Q5: What are your thoughts on the role of fine arts and extracurricular activities in GISD?

Mauldin emphasized the importance of extracurricular activities, “I think it’s important because students are picking things they’re really really interested [in]…The deepest friends we make are those we spent with in band, or orchestra, or theatre, or the football team. Those are the times kids really remember. It keeps them coming to school.” She noted how extracurriculars remain important, especially for those who have trouble with academics and that, “It is important that kids be well-rounded.”

Q6: What is your top priority if you are elected/re-elected?

Mauldin detailed that her campaign website covers her top priorities, which include, “Challenging academic performance, extracurricular programs, career technology, meeting the needs of students not bound for college…the other piece I think is really important is taking advantage of the growth we see in Georgetown.” She also added, “We have got to manage student growth and our budget issues…[and] be very good stewards of the taxpayers money.”

Q7: How do you believe that GISD is responding or should respond to charter schools and the possible implementation of school vouchers?

Mauldin explained “What we have to do is make GISD the school district in the area. People will come to our schools if we have excellent programs…and their children are doing well…We have to do the very best with what we have.”

Q8: Are you concerned about explicit content or literature within GISD libraries or course content?

Mauldin emphasized that “No. We have not had one issue brought to our board.”

Q9: What do you believe is the most important responsibility of the Board of Trustees?

Mauldin said that the “Top priority is student performance and student success.”

Q10: Do you have any messages for students at Southwestern University in particular?

Mauldin wished to convey to Southwestern University students that “We are always interested in highly educated people coming to work in the school district. If there are people who have not gone through a regular education program, there are always ways to look into getting them to teach in the school district. I would like to see students be mentors and volunteers…I also think we could do a better job of having GISD go to plays and [events] at Southwestern. In our town, we are missing a wonderful opportunity to use some resources and do some programming with eachother…I thought there was real effort to get people to come [to the eclipse event at SU]. I thought that was excellent.” She furthered this sentiment by saying, “I sense a movement of integration between the University and the town, and would like to see integration between the University and the GISD.”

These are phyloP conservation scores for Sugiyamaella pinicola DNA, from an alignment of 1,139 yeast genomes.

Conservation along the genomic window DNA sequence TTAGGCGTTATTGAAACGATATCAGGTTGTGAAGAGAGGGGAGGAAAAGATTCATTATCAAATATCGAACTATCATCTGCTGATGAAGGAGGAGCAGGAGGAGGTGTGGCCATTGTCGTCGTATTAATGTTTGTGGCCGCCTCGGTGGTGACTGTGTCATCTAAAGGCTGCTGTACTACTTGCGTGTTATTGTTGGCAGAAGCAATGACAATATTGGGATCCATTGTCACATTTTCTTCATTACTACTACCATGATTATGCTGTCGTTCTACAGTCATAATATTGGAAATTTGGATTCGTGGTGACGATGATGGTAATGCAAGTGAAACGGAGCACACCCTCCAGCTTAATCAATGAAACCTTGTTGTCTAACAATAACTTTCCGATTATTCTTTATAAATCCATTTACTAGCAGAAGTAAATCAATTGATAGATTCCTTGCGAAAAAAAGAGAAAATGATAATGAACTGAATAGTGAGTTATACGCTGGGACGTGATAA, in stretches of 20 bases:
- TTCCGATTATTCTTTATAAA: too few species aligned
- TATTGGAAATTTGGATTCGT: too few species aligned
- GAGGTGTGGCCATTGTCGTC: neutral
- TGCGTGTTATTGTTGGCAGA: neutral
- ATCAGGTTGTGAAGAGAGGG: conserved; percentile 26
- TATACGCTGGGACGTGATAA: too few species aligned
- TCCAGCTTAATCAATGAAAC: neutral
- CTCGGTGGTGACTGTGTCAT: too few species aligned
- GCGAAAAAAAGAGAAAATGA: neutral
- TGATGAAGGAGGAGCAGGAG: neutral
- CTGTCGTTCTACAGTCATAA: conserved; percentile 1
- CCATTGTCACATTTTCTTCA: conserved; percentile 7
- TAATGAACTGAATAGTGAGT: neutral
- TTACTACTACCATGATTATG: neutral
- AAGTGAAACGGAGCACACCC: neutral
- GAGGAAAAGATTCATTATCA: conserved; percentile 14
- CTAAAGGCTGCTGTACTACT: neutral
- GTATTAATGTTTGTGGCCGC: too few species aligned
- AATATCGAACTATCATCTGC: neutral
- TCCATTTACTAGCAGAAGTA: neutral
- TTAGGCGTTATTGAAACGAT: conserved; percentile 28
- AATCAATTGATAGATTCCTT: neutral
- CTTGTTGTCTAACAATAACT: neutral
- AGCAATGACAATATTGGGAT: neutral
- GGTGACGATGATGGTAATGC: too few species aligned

Q11: Do you want to share any closing thoughts with our readers about this election and the importance of voting in local races?

As Mauldin closed out her interview with us, she stated, “I hope people educate themselves on the bond issues in the four propositions. Come and vote on those issues…the word is always that it is the local elections that determine the quality of your everyday life.” She encouraged people to vote in local elections, “It is important to come out and vote for the candidate of your choice and be educated.”

Voting Information
More information about where to vote, visit The Megaphone’s look into the Georgetown May 2024 Local Elections.